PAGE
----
Colour me surprised. I might keep this one for later “slash portable” activity.

EU HF Championship SSB

On August the 7th I attended the European HF Championship as LC1R, single-op, high power, SSB only. I used the LA2T shack so I had plenty of power and good antennas, and was able to work 20, 40, and 80 meters. 15 and 10 meters was just playing the greatest hits of The Whitenoise on repeat to me. In total I logged 436 QSOs, but I think at least 10% were “uuh… 59 001” so probably worth no points.

I had a run of about 8 hours from start to finish, and in the end I wasn’t able to hear any stations that I hadn’t already worked. At then end of the day I guess I did as good as I could have done, given the time frame and the working conditions.

Logs have been submitted to the contest committee, and I’ve updated QRZ.com and LoTW, so anyone who wants their QSOs confirmed knows where to look.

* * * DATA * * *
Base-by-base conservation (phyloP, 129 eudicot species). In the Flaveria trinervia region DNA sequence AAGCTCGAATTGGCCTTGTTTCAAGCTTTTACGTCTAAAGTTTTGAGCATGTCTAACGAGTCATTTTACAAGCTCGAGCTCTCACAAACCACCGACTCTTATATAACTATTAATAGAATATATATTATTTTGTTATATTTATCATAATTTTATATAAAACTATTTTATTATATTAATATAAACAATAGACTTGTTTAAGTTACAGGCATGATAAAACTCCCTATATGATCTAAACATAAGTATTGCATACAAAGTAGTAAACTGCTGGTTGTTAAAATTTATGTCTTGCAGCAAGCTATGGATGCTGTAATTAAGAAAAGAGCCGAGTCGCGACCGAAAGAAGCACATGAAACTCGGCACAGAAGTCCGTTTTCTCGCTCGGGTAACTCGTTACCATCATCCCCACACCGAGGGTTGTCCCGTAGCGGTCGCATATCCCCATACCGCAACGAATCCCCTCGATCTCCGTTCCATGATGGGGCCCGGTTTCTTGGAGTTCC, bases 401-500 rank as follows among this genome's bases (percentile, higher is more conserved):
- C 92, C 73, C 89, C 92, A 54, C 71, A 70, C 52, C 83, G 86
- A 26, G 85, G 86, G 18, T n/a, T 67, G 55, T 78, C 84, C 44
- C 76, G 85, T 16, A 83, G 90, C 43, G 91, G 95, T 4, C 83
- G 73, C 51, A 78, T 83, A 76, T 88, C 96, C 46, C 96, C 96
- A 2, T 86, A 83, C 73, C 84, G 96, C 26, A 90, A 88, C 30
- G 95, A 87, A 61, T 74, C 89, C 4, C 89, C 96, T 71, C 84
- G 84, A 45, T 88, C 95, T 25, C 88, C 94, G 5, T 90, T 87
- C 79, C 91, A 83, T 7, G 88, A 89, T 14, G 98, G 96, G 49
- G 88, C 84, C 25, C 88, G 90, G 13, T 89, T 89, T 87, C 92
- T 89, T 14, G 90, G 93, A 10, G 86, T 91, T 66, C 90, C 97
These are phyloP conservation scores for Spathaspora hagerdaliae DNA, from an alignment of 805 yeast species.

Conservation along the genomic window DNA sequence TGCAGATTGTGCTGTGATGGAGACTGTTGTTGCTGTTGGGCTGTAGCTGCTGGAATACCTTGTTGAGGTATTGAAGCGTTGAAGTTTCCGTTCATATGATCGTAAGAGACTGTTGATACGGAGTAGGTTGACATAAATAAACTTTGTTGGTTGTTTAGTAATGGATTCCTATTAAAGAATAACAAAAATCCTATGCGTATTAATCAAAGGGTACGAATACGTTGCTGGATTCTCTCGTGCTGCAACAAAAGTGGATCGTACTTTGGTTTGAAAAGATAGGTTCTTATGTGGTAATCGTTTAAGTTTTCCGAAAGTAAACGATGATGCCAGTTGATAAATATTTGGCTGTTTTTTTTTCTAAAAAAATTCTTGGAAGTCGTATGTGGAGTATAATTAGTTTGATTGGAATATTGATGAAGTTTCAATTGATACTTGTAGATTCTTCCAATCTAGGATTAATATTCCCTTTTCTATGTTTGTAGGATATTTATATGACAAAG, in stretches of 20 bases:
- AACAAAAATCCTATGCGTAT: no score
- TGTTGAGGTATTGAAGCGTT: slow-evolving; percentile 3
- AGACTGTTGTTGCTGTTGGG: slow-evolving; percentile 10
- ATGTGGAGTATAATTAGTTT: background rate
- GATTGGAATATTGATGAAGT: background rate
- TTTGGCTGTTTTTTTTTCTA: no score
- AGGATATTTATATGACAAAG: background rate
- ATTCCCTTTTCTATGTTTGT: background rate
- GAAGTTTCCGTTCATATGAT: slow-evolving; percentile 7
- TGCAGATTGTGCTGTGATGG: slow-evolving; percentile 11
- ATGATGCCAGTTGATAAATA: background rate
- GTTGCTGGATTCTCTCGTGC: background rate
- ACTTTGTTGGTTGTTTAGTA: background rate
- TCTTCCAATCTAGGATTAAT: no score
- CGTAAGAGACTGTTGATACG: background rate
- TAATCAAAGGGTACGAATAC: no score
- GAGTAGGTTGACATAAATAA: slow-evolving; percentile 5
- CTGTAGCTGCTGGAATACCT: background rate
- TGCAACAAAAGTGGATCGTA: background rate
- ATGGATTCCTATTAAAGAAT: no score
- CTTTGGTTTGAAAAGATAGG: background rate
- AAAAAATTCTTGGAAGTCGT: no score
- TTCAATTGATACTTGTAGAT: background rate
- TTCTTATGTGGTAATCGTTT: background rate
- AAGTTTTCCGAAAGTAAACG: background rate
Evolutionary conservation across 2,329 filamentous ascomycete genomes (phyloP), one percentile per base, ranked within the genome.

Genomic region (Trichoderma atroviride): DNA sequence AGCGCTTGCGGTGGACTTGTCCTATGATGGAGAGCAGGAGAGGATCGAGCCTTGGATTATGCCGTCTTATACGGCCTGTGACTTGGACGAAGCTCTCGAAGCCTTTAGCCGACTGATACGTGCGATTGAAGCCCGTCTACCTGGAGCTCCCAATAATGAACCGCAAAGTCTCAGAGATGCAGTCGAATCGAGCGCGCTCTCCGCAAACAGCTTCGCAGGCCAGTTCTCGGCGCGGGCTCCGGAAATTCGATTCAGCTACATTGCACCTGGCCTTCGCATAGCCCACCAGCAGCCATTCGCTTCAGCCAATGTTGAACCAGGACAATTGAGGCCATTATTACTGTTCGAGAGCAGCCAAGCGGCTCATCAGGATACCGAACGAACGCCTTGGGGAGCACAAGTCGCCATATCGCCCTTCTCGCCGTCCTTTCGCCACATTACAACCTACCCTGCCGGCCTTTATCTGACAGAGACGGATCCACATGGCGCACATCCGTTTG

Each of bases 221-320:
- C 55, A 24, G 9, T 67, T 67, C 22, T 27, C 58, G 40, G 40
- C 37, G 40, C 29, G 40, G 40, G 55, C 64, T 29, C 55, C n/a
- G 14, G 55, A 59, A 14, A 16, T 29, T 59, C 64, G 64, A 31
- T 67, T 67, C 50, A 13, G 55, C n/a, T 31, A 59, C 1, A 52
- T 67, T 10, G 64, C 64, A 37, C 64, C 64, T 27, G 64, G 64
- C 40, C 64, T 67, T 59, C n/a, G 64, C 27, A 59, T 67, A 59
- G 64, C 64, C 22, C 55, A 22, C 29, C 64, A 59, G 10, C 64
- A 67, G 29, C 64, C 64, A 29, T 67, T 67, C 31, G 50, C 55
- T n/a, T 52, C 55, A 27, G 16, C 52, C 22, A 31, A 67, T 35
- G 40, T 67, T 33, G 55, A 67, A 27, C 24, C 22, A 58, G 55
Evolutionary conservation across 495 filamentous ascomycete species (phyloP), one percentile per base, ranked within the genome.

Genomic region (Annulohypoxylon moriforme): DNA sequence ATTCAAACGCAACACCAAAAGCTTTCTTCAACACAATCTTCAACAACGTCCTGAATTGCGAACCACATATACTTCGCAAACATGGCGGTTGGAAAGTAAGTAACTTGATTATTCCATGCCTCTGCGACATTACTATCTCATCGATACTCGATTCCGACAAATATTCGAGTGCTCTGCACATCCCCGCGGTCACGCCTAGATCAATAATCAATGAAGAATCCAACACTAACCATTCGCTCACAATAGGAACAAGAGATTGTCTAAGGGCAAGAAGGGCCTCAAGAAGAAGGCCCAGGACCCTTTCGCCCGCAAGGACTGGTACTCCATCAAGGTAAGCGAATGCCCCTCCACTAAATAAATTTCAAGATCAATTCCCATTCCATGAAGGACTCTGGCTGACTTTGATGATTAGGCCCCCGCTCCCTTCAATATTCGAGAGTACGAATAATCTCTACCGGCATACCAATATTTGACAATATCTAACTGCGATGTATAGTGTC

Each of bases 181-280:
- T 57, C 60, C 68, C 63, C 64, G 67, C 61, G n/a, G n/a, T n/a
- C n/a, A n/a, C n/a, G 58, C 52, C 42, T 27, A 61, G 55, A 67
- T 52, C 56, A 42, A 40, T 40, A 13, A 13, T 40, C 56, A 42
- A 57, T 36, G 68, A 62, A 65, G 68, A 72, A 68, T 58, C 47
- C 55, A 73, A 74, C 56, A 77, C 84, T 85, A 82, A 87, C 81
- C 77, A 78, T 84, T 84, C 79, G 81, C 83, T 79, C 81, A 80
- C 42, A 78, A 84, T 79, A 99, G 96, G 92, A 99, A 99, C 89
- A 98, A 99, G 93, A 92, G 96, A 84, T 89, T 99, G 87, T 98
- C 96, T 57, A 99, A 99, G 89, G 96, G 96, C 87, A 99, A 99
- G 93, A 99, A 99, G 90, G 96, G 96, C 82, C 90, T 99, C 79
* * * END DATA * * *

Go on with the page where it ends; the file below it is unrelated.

It was a fun contest, thanks to everyone who participated!

RSGB IOTA from Herøy

I recently spent three weeks in Herøy, Norway, combining the family’s summer vacation with a little participation in the RSGB IOTA contest. I was active as LC1R from a small island named Øksningan in IOTA EU-062.

I had to work barefoot this time, as my PA needed a bit of TLC, and to top it all there were challenging working conditions, so I only landed a modest 161 QSOs. There were still many vacation days left, and outside contests I worked a few hundred more on SSB and FT8 with my primary callsign, LB5SH.

Oh, and I also participated in the RSGB FT4 contest, and tried my best in the Russian WW MM, but they were merely “bonus contests” and the effort was low, relaxed.

The antenna of choice this time was an EFHW, gracefully lended to me by my friend LB6VI Sanimir. As a ground reference I simply hooked it to a cow fence (not the shocking type) and that worked surprisingly well. When the conditions were up I was able to work the entire world on FT8, all the way from west coast USA to Australia. Not half bad for a string of wire stuck to some random farmer’s fence.

The scenerey in Herøy, or in Helgeland in general, is simply breathtaking. Love this place, and can’t wait to be QRV from JP66ca again.